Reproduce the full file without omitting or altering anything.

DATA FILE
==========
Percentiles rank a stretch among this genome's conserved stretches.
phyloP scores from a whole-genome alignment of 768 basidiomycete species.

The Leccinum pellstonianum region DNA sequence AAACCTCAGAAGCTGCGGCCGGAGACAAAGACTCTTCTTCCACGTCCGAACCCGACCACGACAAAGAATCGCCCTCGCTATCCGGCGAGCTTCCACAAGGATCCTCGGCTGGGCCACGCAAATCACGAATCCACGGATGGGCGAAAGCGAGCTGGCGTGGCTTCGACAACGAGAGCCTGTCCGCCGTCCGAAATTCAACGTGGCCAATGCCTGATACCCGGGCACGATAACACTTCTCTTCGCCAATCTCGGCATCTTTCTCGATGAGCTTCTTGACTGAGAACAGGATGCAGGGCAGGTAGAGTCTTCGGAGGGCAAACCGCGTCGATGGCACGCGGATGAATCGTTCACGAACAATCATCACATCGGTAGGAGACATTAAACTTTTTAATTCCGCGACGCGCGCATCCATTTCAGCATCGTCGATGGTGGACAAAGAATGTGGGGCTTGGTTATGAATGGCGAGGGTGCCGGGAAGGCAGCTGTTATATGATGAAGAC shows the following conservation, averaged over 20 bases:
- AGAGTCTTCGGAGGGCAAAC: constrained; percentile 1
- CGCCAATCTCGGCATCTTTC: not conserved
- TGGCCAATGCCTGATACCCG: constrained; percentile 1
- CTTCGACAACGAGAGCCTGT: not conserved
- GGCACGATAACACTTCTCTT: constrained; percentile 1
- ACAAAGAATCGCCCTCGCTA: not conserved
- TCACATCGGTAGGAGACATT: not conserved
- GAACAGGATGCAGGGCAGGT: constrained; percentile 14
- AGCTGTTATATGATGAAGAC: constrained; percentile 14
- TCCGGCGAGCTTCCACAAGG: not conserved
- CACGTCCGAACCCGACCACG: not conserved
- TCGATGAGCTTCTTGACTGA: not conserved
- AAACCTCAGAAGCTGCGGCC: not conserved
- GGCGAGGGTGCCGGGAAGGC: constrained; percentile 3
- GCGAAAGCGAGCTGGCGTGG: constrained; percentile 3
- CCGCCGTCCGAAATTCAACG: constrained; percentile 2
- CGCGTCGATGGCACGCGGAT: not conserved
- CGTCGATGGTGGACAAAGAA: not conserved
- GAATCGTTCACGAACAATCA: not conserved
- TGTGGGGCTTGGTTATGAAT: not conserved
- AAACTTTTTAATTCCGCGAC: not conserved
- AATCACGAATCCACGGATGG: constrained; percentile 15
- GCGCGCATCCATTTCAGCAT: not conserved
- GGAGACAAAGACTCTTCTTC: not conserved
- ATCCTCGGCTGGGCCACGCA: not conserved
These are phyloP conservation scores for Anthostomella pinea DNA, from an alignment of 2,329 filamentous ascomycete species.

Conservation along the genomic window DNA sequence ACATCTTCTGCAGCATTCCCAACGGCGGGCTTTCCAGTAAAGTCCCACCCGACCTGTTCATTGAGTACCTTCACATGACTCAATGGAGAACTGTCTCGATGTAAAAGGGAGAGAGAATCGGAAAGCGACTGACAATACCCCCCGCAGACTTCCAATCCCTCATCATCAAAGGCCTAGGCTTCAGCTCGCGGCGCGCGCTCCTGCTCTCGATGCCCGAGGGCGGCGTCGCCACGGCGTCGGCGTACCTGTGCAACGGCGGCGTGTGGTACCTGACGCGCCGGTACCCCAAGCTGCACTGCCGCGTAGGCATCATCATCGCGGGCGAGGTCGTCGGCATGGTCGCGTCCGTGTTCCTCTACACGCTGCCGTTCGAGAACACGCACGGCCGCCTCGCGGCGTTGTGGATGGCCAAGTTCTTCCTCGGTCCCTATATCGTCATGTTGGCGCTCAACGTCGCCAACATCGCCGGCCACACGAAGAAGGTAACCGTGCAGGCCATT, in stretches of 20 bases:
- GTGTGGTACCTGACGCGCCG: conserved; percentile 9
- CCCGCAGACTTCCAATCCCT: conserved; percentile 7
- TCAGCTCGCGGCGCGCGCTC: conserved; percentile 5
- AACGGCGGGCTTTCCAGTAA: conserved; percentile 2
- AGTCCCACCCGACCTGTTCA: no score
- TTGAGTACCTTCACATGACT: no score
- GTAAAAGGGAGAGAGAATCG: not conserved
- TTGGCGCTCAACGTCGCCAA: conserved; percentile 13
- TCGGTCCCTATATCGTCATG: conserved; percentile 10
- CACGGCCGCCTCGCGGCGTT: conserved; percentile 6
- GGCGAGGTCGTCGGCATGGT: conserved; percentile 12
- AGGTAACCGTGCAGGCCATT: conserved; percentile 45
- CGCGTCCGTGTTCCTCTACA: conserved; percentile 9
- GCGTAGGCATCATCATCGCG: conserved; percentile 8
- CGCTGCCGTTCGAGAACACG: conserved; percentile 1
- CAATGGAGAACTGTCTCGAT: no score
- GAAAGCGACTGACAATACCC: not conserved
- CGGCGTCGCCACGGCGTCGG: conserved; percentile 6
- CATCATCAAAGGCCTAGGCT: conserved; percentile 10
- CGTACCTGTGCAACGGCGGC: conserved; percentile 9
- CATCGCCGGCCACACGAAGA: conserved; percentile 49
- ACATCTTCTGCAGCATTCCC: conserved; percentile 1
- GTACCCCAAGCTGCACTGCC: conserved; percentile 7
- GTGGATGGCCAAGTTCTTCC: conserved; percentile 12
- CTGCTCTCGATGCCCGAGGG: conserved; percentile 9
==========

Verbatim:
Percentiles rank a stretch among this genome's conserved stretches.
phyloP scores from a whole-genome alignment of 768 basidiomycete species.

The Leccinum pellstonianum region DNA sequence AAACCTCAGAAGCTGCGGCCGGAGACAAAGACTCTTCTTCCACGTCCGAACCCGACCACGACAAAGAATCGCCCTCGCTATCCGGCGAGCTTCCACAAGGATCCTCGGCTGGGCCACGCAAATCACGAATCCACGGATGGGCGAAAGCGAGCTGGCGTGGCTTCGACAACGAGAGCCTGTCCGCCGTCCGAAATTCAACGTGGCCAATGCCTGATACCCGGGCACGATAACACTTCTCTTCGCCAATCTCGGCATCTTTCTCGATGAGCTTCTTGACTGAGAACAGGATGCAGGGCAGGTAGAGTCTTCGGAGGGCAAACCGCGTCGATGGCACGCGGATGAATCGTTCACGAACAATCATCACATCGGTAGGAGACATTAAACTTTTTAATTCCGCGACGCGCGCATCCATTTCAGCATCGTCGATGGTGGACAAAGAATGTGGGGCTTGGTTATGAATGGCGAGGGTGCCGGGAAGGCAGCTGTTATATGATGAAGAC shows the following conservation, averaged over 20 bases:
- AGAGTCTTCGGAGGGCAAAC: constrained; percentile 1
- CGCCAATCTCGGCATCTTTC: not conserved
- TGGCCAATGCCTGATACCCG: constrained; percentile 1
- CTTCGACAACGAGAGCCTGT: not conserved
- GGCACGATAACACTTCTCTT: constrained; percentile 1
- ACAAAGAATCGCCCTCGCTA: not conserved
- TCACATCGGTAGGAGACATT: not conserved
- GAACAGGATGCAGGGCAGGT: constrained; percentile 14
- AGCTGTTATATGATGAAGAC: constrained; percentile 14
- TCCGGCGAGCTTCCACAAGG: not conserved
- CACGTCCGAACCCGACCACG: not conserved
- TCGATGAGCTTCTTGACTGA: not conserved
- AAACCTCAGAAGCTGCGGCC: not conserved
- GGCGAGGGTGCCGGGAAGGC: constrained; percentile 3
- GCGAAAGCGAGCTGGCGTGG: constrained; percentile 3
- CCGCCGTCCGAAATTCAACG: constrained; percentile 2
- CGCGTCGATGGCACGCGGAT: not conserved
- CGTCGATGGTGGACAAAGAA: not conserved
- GAATCGTTCACGAACAATCA: not conserved
- TGTGGGGCTTGGTTATGAAT: not conserved
- AAACTTTTTAATTCCGCGAC: not conserved
- AATCACGAATCCACGGATGG: constrained; percentile 15
- GCGCGCATCCATTTCAGCAT: not conserved
- GGAGACAAAGACTCTTCTTC: not conserved
- ATCCTCGGCTGGGCCACGCA: not conserved
These are phyloP conservation scores for Anthostomella pinea DNA, from an alignment of 2,329 filamentous ascomycete species.

Conservation along the genomic window DNA sequence ACATCTTCTGCAGCATTCCCAACGGCGGGCTTTCCAGTAAAGTCCCACCCGACCTGTTCATTGAGTACCTTCACATGACTCAATGGAGAACTGTCTCGATGTAAAAGGGAGAGAGAATCGGAAAGCGACTGACAATACCCCCCGCAGACTTCCAATCCCTCATCATCAAAGGCCTAGGCTTCAGCTCGCGGCGCGCGCTCCTGCTCTCGATGCCCGAGGGCGGCGTCGCCACGGCGTCGGCGTACCTGTGCAACGGCGGCGTGTGGTACCTGACGCGCCGGTACCCCAAGCTGCACTGCCGCGTAGGCATCATCATCGCGGGCGAGGTCGTCGGCATGGTCGCGTCCGTGTTCCTCTACACGCTGCCGTTCGAGAACACGCACGGCCGCCTCGCGGCGTTGTGGATGGCCAAGTTCTTCCTCGGTCCCTATATCGTCATGTTGGCGCTCAACGTCGCCAACATCGCCGGCCACACGAAGAAGGTAACCGTGCAGGCCATT, in stretches of 20 bases:
- GTGTGGTACCTGACGCGCCG: conserved; percentile 9
- CCCGCAGACTTCCAATCCCT: conserved; percentile 7
- TCAGCTCGCGGCGCGCGCTC: conserved; percentile 5
- AACGGCGGGCTTTCCAGTAA: conserved; percentile 2
- AGTCCCACCCGACCTGTTCA: no score
- TTGAGTACCTTCACATGACT: no score
- GTAAAAGGGAGAGAGAATCG: not conserved
- TTGGCGCTCAACGTCGCCAA: conserved; percentile 13
- TCGGTCCCTATATCGTCATG: conserved; percentile 10
- CACGGCCGCCTCGCGGCGTT: conserved; percentile 6
- GGCGAGGTCGTCGGCATGGT: conserved; percentile 12
- AGGTAACCGTGCAGGCCATT: conserved; percentile 45
- CGCGTCCGTGTTCCTCTACA: conserved; percentile 9
- GCGTAGGCATCATCATCGCG: conserved; percentile 8
- CGCTGCCGTTCGAGAACACG: conserved; percentile 1
- CAATGGAGAACTGTCTCGAT: no score
- GAAAGCGACTGACAATACCC: not conserved
- CGGCGTCGCCACGGCGTCGG: conserved; percentile 6
- CATCATCAAAGGCCTAGGCT: conserved; percentile 10
- CGTACCTGTGCAACGGCGGC: conserved; percentile 9
- CATCGCCGGCCACACGAAGA: conserved; percentile 49
- ACATCTTCTGCAGCATTCCC: conserved; percentile 1
- GTACCCCAAGCTGCACTGCC: conserved; percentile 7
- GTGGATGGCCAAGTTCTTCC: conserved; percentile 12
- CTGCTCTCGATGCCCGAGGG: conserved; percentile 9